Horse center deficit grows

Facility seen losing $120,000 more than projected in fiscal 2001

January 06, 2000|By Erika Niedowski | Erika Niedowski,SUN STAFF

Despite efforts to improve the Columbia Horse Center's financial performance, next fiscal year the facility is expected to lose nearly $120,000 more than officials projected just eight months earlier.

The Columbia Association's draft budget shows the center losing $164,000 during the fiscal year that begins May 1. That is more than three times the $46,000 shortfall projected in a 10-year plan for the facility unveiled by the Columbia Association last April.

The center, which is used by about 600 of Columbia's 87,000 residents each year, has come under increased scrutiny in the past year because of its financial losses. After a debate last session over its fate, the Columbia Council voted to continue funding it after Columbia Association staff devised a plan under which it would break even -- for the first time -- after six years.

The proposed fiscal year 2001 budget, released last month to the 10-member council, suggests that that is going to be harder to realize than anticipated.

Although the budget shows the center taking in $70,000 more in income than the Columbia Association projected in April, it also shows an additional $190,000 in unanticipated expenses.

"The reason for that, even though we're bringing in considerably more income than we thought we would, both the salary and the supply expenses are much higher than we thought they would be," said Rob Goldman, vice president for the association's sport and fitness division.

Salaries, for instance, are $67,000 over the April projections. Operating supplies are $54,000 over.

In an interview this week, Goldman attributed the increase in labor costs to the job market and said the reason for the added supply expense is the higher cost of feed and bedding for the horses.

He pointed to the center's projected $71,000 net from operations -- the profit before factoring in the Columbia Association's administrative overhead, interest and other related costs -- as an indication that the facility is on the right track.

That's $6,000 more than the center's expected net this year, but $65,000 short of what Goldman and center's staff predicted it would be in April.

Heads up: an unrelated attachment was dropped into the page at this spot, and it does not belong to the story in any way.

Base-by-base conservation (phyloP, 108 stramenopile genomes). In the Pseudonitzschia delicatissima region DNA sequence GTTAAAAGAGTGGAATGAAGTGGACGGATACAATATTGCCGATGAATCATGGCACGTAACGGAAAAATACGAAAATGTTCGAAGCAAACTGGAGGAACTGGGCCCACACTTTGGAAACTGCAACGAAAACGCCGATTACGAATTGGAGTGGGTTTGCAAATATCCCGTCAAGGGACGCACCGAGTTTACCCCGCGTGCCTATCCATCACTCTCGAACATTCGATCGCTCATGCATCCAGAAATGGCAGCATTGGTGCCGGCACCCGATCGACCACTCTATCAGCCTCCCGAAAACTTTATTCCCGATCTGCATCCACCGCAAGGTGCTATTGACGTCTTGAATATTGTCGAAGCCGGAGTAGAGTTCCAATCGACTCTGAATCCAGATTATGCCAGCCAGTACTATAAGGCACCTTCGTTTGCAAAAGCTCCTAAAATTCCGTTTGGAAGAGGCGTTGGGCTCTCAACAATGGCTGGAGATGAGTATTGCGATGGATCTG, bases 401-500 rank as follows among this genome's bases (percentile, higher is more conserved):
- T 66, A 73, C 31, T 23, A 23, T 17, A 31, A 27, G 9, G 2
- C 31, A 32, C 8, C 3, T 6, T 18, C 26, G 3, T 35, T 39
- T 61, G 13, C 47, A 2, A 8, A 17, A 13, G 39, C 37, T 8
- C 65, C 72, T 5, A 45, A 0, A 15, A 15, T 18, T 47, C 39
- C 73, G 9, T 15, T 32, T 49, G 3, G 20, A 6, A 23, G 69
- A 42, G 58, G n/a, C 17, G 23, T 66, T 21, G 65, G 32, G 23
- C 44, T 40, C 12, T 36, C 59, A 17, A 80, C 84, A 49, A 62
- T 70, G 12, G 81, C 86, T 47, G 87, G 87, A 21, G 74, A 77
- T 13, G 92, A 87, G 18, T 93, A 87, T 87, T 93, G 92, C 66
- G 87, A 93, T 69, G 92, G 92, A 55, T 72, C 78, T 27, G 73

A two-part series in The Sun in September detailed a long history of poor management and financial losses at the center, which has operated as a Columbia Association facility since 1974.

The 88-acre facility on Gorman Road offers riding lessons, horse shows, camps and therapeutic riding for the disabled.

All but a few of the association's dozens of facilities lose money, but, in the case of the equestrian center, nearly 60 percent of its users are not from Columbia. Of the approximately 600 Columbia residents who do use it, 112 take lessons, according to association estimates for the last fiscal year.

The center has lost an estimated $1.5 million since 1986.

The Columbia Council threatened to close the facility last year if the Columbia Association didn't come up with a plan to attract more resident users and improve the bottom line. Over a period of six weeks in March and April, Goldman gave the council three sets of financial projections, ranging from a $1.7 million loss over 10 years to a break-even scenario after six years.

The latter plan -- based on the assumption that the association would have to pump more money than ever into the facility to save it -- satisfied the council, which voted to keep the center open.

The proposed capital budget for the equestrian center in fiscal year 2001 includes $132,000 in expenditures, $13,000 less than projected in April.

Among them:

$35,000 for outdoor ring lights;

$30,000 for replacement fences;

$20,000 for lesson horses;

$15,000 each for a barn addition and new paddocks; and

$5,000 each for aisle paving in the barns and a new sound system for horse shows.

The Columbia Council will hear testimony on the budget from the village boards at 7: 30 tonight at Stone House in Long Reach. A public hearing is scheduled at 7: 30 p.m. Jan. 26 at Claret Hall in River Hill.

The council will adopt the final budget next month.

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